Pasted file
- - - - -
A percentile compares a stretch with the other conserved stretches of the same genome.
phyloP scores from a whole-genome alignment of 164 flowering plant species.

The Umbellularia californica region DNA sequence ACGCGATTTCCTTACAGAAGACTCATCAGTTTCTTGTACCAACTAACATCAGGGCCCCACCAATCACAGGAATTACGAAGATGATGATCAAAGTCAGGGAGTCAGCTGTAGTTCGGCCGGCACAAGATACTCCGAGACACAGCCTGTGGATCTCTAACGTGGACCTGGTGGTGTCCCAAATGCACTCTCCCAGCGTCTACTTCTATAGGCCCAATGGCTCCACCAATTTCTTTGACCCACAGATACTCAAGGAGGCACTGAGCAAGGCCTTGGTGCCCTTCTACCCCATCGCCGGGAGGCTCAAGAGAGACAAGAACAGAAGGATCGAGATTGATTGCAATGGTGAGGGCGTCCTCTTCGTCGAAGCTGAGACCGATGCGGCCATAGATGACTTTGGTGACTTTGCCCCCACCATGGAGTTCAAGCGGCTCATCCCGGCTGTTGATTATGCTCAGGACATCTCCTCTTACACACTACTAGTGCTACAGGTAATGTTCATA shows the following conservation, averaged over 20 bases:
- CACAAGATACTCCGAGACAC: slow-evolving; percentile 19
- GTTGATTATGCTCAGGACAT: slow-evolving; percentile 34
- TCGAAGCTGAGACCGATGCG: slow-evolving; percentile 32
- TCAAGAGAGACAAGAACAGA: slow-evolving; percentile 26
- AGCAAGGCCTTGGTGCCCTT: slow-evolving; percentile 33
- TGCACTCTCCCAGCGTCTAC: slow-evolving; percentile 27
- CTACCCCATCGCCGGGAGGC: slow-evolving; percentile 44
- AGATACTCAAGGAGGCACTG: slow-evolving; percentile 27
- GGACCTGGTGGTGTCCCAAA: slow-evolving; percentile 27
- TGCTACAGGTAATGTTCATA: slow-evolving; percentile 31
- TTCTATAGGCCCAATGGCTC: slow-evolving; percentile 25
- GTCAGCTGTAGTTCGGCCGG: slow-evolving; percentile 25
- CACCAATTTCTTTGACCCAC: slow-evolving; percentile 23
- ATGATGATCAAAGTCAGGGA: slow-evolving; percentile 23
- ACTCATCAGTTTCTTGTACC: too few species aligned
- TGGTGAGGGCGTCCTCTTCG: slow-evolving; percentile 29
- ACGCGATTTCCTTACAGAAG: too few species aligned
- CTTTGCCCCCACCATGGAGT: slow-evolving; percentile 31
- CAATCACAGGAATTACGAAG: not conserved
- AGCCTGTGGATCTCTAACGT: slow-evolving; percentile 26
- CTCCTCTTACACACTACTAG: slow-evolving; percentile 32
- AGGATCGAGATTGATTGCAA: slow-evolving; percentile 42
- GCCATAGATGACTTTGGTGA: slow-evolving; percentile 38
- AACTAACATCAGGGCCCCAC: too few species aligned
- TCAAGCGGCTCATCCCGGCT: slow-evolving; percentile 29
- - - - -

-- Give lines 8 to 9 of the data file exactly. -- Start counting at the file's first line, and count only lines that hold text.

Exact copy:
- AGCAAGGCCTTGGTGCCCTT: slow-evolving; percentile 33
- TGCACTCTCCCAGCGTCTAC: slow-evolving; percentile 27